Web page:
What does it have to say

As I was lying in bed ready for sleep to come, I was thinking about what I read and wrote about last night from The Book of Joe.

I was thinking about how a first impression might be to think that Joe wants people to arm their internal observer for eternal vigilance. To forever stand next to oneself, looking over one’s own shoulder, taking notes and asking questions.

I don’t think that’s what he’s getting at, at all.

I think that’s one side of two extremes, and he’s advocating a middle path.

Consider this vigilance as one extreme. This is where you find folks who, when the grocery store is out of their favorite cereal, spend serious time in prayer and reflection looking for the “Lesson” that God has for them in that experience. No matter what happens, they expend a ton of energy trying to devise a systematic and definitive Lesson for everything.

On the other extreme, which Joe addressed more specifically in his book, is closedness, unconsciousness, avoidance of facing the meaning of things. Things happen to these folks and they avoid feeling their feelings, thinking about the things that happen, or doing anything about it. Life tosses them about and they do their best to ignore it.

I think what Joe’s getting at is openness — not striving, ever-vigilant, quick to assign a particular Meaning to everything, and neither closed, numb, in denial, avoiding reality. Openness is like mindfulness in DBT — it’s letting life in, neither chasing it away nor grasping for it. It’s feeling the feelings, as they are. It’s listening and looking, confident of meaning without fighting for Meaning and without fighting for Nothing.

I think it’s saying, when there’s feelings or other signals to pay attention to, saying not “what do I do about it,” but “what does it have to say?” Taking action shouldn’t be impulsive, and it shouldn’t be a way of trying to chase feelings away, avoid truth, or grasp at things. Action should be a response, not merely a reaction.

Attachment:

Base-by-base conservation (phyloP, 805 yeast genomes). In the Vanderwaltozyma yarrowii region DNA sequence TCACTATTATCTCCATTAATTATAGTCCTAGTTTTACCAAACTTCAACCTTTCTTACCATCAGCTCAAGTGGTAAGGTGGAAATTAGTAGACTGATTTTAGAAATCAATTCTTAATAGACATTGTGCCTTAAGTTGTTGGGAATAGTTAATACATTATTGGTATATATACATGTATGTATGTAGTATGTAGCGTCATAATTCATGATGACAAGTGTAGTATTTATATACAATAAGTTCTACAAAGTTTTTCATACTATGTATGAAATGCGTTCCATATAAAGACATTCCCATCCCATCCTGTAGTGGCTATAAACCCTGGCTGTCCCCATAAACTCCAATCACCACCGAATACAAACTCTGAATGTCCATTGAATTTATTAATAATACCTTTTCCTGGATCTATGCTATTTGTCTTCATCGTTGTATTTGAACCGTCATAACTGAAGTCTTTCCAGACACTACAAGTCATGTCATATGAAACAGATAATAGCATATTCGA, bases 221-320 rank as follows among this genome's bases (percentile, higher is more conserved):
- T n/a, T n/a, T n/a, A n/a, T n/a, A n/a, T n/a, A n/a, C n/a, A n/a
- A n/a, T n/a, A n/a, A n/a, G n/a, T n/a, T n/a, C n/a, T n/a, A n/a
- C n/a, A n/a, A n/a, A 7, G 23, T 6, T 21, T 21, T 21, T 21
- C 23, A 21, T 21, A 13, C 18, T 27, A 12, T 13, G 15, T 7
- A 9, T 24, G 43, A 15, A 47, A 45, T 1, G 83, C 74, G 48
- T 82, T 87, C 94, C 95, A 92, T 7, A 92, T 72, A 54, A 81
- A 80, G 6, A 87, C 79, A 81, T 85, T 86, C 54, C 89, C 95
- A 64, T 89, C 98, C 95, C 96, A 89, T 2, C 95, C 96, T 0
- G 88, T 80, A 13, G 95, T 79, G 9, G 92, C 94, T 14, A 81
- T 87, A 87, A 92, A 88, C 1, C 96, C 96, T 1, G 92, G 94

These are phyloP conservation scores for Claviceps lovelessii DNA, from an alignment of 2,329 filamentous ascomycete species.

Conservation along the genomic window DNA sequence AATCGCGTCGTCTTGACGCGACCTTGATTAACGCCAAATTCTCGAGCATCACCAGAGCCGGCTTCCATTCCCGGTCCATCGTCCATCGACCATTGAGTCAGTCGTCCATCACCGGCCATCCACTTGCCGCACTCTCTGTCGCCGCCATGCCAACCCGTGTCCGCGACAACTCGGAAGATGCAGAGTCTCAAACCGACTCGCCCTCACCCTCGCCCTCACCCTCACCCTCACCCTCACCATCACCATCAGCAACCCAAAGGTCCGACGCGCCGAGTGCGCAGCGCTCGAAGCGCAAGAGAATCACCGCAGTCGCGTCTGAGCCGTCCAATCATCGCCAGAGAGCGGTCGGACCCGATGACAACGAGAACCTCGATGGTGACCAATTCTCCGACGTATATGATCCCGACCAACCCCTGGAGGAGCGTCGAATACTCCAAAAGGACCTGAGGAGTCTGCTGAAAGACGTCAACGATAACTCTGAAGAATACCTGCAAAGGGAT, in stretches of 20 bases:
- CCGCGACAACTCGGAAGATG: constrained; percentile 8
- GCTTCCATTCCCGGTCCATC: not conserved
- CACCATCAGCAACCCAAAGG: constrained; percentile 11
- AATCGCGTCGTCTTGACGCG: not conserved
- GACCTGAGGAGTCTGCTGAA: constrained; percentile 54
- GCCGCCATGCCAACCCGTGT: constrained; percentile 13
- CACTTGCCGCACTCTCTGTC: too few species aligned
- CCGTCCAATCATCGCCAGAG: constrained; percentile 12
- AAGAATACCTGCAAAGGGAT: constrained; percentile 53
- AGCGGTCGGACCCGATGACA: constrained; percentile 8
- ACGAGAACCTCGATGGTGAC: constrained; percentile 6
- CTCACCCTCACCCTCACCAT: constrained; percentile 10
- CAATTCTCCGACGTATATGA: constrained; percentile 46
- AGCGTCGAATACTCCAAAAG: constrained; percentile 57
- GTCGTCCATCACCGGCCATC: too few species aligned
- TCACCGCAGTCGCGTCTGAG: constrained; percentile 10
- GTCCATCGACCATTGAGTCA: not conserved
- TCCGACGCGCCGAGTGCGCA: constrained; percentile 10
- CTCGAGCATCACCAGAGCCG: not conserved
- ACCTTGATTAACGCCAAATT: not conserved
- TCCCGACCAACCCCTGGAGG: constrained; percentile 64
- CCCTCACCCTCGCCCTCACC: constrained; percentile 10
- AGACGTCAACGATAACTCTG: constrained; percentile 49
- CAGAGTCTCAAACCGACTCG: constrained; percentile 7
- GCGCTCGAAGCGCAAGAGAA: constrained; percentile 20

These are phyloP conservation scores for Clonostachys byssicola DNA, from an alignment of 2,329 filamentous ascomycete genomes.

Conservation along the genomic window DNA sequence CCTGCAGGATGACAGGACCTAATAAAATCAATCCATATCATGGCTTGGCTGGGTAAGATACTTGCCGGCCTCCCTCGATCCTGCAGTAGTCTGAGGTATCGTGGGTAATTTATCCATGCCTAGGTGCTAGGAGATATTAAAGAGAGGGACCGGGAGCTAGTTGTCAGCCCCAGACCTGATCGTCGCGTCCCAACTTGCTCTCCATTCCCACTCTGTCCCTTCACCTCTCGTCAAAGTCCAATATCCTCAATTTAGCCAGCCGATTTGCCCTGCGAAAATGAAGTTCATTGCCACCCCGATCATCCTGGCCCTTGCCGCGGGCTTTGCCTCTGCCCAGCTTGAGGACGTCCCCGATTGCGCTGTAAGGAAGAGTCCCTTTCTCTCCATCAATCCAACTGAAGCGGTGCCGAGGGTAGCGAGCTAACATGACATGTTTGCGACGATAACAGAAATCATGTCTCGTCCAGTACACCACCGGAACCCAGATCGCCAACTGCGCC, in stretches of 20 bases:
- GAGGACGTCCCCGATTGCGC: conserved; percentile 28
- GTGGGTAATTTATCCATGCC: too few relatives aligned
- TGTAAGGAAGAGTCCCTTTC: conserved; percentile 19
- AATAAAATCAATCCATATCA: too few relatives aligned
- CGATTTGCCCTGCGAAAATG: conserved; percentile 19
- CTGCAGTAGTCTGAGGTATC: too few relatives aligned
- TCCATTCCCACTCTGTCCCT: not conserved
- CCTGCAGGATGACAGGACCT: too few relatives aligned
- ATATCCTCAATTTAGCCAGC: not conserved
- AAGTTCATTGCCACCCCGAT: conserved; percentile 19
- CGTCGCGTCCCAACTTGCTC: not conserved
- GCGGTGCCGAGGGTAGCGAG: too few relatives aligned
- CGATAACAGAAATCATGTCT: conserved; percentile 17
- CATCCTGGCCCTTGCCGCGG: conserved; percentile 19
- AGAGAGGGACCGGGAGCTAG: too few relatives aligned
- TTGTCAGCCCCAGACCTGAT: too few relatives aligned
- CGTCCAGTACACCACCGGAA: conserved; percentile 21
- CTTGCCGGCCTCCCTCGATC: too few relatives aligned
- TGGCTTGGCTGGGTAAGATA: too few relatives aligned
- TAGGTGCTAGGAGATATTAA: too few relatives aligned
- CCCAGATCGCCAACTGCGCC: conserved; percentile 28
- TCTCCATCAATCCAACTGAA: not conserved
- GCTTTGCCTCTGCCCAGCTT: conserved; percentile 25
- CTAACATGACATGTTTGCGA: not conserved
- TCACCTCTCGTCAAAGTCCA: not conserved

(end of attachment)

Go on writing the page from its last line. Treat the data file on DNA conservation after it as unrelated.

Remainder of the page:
An example. I often have increased anxiety or depression around bedtime. Sometimes, like last night, my first impulse is like this: “Oh, I’m anxious and sad again. What do I do to stop that or fix it?” That’s not really listening. It seems like an attempt to solve a problem, but it’s too quick — it’s jumping over the feelings, trying to get away from them. Instead, I could do something like this: “Oh, I’m anxious and sad again. Let me sit in the anxiety and the sadness for a while and let them be with me.” In that, I can also remind myself of something I’ve learned: this increase of negative feeling, for me, is linked to time of day and is largely physiological, and thus doesn’t require much soul-searching. I can also remind myself that I also have good reasons, strong and deep roots, for anxiety and depression, and that the only way around them is through them, and that it’s okay to feel them.

I don’t know if my example clarifies or confuses the point I’m trying to make, but I’d better quit now!

Advertisements

Leave a Reply

Fill in your details below or click an icon to log in:

WordPress.com Logo

You are commenting using your WordPress.com account. Log Out / Change )

Twitter picture

You are commenting using your Twitter account. Log Out / Change )

Facebook photo

You are commenting using your Facebook account. Log Out / Change )

Google+ photo

You are commenting using your Google+ account. Log Out / Change )

Connecting to %s